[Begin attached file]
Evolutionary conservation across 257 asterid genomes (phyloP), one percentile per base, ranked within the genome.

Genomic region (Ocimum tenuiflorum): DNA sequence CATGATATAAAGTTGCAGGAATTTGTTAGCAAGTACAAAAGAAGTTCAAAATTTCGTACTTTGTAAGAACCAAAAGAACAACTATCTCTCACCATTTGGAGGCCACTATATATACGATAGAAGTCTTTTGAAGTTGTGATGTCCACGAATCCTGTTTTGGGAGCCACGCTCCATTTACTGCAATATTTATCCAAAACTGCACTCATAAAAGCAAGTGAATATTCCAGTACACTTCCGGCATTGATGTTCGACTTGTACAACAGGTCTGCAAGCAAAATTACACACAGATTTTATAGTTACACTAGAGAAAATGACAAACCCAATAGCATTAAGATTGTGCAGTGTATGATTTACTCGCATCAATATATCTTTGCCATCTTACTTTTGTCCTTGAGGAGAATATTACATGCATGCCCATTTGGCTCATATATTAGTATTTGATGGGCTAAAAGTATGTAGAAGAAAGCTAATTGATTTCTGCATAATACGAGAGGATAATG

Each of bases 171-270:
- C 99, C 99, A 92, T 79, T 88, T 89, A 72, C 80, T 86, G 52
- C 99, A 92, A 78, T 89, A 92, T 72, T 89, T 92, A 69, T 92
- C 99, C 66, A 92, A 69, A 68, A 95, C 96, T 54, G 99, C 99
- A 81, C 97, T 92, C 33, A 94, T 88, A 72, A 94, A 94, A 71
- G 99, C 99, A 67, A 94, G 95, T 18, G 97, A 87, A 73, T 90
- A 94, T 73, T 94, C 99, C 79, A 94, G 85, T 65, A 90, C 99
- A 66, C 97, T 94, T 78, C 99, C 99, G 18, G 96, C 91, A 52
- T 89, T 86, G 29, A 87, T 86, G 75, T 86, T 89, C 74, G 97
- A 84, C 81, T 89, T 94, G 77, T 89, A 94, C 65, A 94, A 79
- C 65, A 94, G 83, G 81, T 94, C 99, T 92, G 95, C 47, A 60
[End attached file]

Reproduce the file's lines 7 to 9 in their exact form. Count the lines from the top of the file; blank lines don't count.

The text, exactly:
- A 81, C 97, T 92, C 33, A 94, T 88, A 72, A 94, A 94, A 71
- G 99, C 99, A 67, A 94, G 95, T 18, G 97, A 87, A 73, T 90
- A 94, T 73, T 94, C 99, C 79, A 94, G 85, T 65, A 90, C 99